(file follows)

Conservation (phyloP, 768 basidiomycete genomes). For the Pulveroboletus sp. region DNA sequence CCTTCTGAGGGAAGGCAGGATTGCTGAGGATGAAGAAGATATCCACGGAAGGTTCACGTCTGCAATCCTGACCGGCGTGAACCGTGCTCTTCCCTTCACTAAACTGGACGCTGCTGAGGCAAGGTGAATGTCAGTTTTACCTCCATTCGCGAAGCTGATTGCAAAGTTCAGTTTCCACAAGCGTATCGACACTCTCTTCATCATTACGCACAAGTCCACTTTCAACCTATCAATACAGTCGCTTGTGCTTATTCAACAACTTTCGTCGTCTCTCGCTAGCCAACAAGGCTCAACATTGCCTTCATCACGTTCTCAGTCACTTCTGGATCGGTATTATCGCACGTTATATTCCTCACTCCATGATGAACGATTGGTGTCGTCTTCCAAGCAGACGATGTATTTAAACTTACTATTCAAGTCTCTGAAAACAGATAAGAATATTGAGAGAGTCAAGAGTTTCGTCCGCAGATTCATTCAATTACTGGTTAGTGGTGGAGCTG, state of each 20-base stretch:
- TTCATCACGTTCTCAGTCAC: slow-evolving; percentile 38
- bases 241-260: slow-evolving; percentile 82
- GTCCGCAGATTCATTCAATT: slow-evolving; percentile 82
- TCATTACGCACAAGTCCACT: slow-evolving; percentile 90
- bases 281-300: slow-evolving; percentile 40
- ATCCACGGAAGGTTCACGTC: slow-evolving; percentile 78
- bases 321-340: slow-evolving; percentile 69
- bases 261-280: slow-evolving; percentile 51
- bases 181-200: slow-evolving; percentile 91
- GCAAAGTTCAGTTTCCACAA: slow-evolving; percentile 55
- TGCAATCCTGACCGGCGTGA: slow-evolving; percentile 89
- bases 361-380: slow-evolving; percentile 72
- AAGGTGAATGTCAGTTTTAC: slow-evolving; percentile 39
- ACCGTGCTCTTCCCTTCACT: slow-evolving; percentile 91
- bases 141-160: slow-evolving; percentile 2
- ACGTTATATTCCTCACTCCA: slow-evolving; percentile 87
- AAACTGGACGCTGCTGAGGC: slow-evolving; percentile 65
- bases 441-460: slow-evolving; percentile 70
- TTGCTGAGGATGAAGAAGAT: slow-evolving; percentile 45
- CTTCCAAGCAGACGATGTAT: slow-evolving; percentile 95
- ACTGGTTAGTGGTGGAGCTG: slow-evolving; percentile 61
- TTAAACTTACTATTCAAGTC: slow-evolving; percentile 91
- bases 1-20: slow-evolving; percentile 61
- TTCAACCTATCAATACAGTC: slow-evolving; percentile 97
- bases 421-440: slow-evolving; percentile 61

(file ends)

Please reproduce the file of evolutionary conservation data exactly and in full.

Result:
Conservation (phyloP, 768 basidiomycete genomes). For the Pulveroboletus sp. region DNA sequence CCTTCTGAGGGAAGGCAGGATTGCTGAGGATGAAGAAGATATCCACGGAAGGTTCACGTCTGCAATCCTGACCGGCGTGAACCGTGCTCTTCCCTTCACTAAACTGGACGCTGCTGAGGCAAGGTGAATGTCAGTTTTACCTCCATTCGCGAAGCTGATTGCAAAGTTCAGTTTCCACAAGCGTATCGACACTCTCTTCATCATTACGCACAAGTCCACTTTCAACCTATCAATACAGTCGCTTGTGCTTATTCAACAACTTTCGTCGTCTCTCGCTAGCCAACAAGGCTCAACATTGCCTTCATCACGTTCTCAGTCACTTCTGGATCGGTATTATCGCACGTTATATTCCTCACTCCATGATGAACGATTGGTGTCGTCTTCCAAGCAGACGATGTATTTAAACTTACTATTCAAGTCTCTGAAAACAGATAAGAATATTGAGAGAGTCAAGAGTTTCGTCCGCAGATTCATTCAATTACTGGTTAGTGGTGGAGCTG, state of each 20-base stretch:
- TTCATCACGTTCTCAGTCAC: slow-evolving; percentile 38
- bases 241-260: slow-evolving; percentile 82
- GTCCGCAGATTCATTCAATT: slow-evolving; percentile 82
- TCATTACGCACAAGTCCACT: slow-evolving; percentile 90
- bases 281-300: slow-evolving; percentile 40
- ATCCACGGAAGGTTCACGTC: slow-evolving; percentile 78
- bases 321-340: slow-evolving; percentile 69
- bases 261-280: slow-evolving; percentile 51
- bases 181-200: slow-evolving; percentile 91
- GCAAAGTTCAGTTTCCACAA: slow-evolving; percentile 55
- TGCAATCCTGACCGGCGTGA: slow-evolving; percentile 89
- bases 361-380: slow-evolving; percentile 72
- AAGGTGAATGTCAGTTTTAC: slow-evolving; percentile 39
- ACCGTGCTCTTCCCTTCACT: slow-evolving; percentile 91
- bases 141-160: slow-evolving; percentile 2
- ACGTTATATTCCTCACTCCA: slow-evolving; percentile 87
- AAACTGGACGCTGCTGAGGC: slow-evolving; percentile 65
- bases 441-460: slow-evolving; percentile 70
- TTGCTGAGGATGAAGAAGAT: slow-evolving; percentile 45
- CTTCCAAGCAGACGATGTAT: slow-evolving; percentile 95
- ACTGGTTAGTGGTGGAGCTG: slow-evolving; percentile 61
- TTAAACTTACTATTCAAGTC: slow-evolving; percentile 91
- bases 1-20: slow-evolving; percentile 61
- TTCAACCTATCAATACAGTC: slow-evolving; percentile 97
- bases 421-440: slow-evolving; percentile 61